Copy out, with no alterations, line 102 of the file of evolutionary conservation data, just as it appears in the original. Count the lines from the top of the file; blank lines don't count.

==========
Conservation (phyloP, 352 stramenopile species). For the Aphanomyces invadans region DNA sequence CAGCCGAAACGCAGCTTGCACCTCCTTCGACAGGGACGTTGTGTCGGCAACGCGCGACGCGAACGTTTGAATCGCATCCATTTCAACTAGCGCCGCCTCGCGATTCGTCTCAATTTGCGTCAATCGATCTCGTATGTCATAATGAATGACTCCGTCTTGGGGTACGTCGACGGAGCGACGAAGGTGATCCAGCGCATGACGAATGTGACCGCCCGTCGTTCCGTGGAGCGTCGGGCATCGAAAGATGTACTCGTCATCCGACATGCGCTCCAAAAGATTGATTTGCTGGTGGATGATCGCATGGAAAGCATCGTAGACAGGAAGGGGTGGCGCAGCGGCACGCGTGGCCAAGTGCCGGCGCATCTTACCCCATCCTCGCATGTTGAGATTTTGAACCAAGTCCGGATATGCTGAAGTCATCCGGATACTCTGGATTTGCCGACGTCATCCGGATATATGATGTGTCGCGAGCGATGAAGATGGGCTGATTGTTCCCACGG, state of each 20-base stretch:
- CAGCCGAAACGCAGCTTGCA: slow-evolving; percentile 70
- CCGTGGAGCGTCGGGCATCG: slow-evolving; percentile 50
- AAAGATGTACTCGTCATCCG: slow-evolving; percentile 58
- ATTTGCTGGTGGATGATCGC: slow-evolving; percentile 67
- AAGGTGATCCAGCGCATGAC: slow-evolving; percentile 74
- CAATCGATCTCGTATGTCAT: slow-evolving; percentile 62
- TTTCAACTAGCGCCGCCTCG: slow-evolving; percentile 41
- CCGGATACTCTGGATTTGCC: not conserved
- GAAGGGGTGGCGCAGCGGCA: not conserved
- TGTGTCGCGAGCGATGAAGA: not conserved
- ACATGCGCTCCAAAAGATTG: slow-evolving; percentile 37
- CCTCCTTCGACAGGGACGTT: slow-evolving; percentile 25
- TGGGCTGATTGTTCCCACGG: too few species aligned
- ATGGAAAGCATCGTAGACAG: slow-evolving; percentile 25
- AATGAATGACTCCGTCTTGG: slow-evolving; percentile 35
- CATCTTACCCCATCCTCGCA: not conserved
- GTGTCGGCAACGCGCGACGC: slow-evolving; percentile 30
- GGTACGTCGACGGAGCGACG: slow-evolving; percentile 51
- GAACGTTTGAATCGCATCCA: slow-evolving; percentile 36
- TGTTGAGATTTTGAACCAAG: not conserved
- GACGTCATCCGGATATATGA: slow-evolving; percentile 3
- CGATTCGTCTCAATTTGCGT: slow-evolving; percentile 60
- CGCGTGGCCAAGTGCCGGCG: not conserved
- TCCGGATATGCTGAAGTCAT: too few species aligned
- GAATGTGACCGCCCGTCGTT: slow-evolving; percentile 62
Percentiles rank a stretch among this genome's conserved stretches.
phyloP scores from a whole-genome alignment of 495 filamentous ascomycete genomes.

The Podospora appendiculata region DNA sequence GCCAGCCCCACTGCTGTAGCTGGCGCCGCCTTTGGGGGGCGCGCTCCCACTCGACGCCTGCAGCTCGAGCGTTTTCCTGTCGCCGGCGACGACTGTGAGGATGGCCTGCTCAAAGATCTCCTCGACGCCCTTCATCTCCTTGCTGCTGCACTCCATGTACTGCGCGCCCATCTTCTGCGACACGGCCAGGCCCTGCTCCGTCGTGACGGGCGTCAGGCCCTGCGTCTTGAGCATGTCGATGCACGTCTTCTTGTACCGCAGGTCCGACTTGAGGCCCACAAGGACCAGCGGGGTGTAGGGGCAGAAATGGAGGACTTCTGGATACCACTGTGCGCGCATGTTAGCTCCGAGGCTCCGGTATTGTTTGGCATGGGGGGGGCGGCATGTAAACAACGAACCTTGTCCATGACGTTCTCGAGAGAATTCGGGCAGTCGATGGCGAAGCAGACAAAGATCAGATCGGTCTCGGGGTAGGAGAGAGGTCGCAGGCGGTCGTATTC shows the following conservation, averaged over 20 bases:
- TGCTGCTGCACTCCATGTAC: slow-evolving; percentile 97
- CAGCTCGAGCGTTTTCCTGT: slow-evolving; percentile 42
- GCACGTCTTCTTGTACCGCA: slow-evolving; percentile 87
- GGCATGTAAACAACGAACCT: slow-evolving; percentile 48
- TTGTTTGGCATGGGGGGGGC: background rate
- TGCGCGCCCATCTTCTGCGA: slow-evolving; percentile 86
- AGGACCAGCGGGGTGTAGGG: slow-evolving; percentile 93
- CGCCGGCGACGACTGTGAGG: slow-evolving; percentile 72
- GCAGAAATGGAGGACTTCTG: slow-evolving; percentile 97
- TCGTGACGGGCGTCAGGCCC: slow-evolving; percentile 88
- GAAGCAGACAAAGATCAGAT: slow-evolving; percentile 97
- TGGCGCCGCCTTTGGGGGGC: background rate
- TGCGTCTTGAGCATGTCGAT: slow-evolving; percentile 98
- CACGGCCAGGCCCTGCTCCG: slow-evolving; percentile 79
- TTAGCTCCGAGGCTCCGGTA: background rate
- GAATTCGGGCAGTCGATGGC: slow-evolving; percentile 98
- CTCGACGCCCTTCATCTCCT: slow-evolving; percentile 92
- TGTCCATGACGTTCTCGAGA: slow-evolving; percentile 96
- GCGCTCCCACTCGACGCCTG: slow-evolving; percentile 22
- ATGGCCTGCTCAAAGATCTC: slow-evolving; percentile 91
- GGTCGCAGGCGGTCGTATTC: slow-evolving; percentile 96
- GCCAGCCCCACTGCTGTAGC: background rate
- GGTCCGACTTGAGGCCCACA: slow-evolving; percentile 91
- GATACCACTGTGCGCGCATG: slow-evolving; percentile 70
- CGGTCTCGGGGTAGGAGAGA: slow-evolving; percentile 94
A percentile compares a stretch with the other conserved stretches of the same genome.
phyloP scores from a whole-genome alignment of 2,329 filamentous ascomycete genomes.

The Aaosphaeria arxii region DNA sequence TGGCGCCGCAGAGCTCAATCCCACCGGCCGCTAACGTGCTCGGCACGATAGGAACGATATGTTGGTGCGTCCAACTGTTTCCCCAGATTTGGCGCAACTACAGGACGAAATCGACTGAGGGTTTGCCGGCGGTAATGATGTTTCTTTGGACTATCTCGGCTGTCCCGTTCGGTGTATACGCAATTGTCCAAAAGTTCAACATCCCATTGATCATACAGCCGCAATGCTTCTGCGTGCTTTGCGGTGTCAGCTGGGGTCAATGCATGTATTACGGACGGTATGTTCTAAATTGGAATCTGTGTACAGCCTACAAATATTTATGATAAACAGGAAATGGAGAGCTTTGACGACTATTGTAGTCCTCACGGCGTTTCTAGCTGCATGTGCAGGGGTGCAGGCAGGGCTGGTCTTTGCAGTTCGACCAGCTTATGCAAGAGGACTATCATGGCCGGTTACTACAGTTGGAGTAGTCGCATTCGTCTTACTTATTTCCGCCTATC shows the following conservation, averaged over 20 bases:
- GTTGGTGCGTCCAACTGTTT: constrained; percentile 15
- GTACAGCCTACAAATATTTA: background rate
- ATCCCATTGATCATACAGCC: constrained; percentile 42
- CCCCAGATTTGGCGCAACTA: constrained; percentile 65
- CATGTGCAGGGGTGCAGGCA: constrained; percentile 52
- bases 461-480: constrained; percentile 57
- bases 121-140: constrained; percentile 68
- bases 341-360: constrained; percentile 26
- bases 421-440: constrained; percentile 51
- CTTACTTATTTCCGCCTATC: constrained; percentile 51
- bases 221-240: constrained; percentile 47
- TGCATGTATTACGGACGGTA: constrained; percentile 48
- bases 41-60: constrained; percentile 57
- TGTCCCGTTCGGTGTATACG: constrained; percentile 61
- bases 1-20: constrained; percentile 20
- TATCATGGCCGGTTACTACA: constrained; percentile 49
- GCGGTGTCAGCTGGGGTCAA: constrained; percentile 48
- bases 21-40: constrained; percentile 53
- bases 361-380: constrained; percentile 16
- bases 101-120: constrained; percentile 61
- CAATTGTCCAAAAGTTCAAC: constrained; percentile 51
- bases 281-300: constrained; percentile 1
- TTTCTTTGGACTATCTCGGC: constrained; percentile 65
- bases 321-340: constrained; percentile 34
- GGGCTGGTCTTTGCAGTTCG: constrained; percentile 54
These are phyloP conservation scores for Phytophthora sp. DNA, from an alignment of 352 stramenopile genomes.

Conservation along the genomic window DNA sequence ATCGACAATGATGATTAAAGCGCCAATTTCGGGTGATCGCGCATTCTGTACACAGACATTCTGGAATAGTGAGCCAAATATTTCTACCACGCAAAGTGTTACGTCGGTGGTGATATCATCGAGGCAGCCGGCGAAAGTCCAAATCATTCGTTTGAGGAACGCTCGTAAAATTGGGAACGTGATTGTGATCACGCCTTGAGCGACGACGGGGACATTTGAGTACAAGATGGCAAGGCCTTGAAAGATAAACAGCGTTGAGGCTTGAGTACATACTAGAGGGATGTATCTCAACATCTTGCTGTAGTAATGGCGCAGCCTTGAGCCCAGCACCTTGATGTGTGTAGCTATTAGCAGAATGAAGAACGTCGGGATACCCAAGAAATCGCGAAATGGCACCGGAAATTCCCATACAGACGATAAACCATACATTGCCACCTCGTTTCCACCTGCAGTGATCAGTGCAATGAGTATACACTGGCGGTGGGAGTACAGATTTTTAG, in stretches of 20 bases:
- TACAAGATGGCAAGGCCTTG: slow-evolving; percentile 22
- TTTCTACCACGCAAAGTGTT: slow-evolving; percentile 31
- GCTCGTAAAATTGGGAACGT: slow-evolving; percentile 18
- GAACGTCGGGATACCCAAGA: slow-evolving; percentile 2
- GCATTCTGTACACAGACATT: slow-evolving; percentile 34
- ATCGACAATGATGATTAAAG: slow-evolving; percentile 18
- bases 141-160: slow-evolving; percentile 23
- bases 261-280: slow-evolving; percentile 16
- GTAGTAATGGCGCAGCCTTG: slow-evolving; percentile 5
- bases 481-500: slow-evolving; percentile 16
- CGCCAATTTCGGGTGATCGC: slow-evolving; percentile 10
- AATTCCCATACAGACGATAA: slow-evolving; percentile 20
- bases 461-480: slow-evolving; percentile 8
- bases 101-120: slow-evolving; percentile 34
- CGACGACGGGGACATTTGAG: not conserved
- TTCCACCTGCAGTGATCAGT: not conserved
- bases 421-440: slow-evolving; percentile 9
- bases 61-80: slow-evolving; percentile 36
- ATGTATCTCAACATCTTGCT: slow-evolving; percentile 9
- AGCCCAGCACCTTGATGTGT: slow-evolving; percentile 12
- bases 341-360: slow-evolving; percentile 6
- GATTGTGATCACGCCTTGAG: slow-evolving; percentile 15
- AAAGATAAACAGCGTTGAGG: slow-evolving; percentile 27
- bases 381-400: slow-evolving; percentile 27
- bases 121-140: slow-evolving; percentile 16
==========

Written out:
- bases 61-80: slow-evolving; percentile 36